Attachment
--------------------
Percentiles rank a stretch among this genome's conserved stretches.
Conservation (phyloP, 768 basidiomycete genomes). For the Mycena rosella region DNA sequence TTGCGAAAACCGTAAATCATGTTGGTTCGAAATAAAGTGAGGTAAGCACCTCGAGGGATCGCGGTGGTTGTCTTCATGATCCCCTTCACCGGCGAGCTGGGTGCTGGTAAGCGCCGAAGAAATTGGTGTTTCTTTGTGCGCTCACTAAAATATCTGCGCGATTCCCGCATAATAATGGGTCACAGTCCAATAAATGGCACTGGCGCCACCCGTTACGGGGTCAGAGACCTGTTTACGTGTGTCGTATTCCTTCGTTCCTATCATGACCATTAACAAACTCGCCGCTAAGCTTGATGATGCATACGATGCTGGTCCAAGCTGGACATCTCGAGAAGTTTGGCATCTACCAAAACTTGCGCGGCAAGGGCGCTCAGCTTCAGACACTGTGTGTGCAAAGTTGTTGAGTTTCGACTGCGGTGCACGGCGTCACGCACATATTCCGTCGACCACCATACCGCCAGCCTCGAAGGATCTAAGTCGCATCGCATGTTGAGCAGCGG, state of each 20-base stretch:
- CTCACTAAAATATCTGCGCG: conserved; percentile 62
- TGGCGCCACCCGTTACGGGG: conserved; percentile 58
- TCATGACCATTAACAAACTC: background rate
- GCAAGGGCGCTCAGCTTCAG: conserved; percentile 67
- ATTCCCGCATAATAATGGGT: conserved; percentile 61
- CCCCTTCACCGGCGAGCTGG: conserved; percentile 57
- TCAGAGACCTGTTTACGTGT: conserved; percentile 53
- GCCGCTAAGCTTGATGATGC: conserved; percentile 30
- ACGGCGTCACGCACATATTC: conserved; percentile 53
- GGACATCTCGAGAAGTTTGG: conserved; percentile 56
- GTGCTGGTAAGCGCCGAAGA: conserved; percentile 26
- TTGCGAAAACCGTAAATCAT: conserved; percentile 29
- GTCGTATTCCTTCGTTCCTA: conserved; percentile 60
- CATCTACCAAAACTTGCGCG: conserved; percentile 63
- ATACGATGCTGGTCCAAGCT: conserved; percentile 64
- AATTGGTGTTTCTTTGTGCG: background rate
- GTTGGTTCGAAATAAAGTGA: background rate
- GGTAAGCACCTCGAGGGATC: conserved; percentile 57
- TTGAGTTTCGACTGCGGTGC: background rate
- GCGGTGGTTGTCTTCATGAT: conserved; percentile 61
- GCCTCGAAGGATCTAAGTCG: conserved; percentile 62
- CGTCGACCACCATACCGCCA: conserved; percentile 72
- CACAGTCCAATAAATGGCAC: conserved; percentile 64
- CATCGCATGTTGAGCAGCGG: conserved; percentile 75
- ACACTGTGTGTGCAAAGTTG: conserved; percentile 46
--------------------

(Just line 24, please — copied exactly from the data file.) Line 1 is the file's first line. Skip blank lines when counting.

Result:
- CGTCGACCACCATACCGCCA: conserved; percentile 72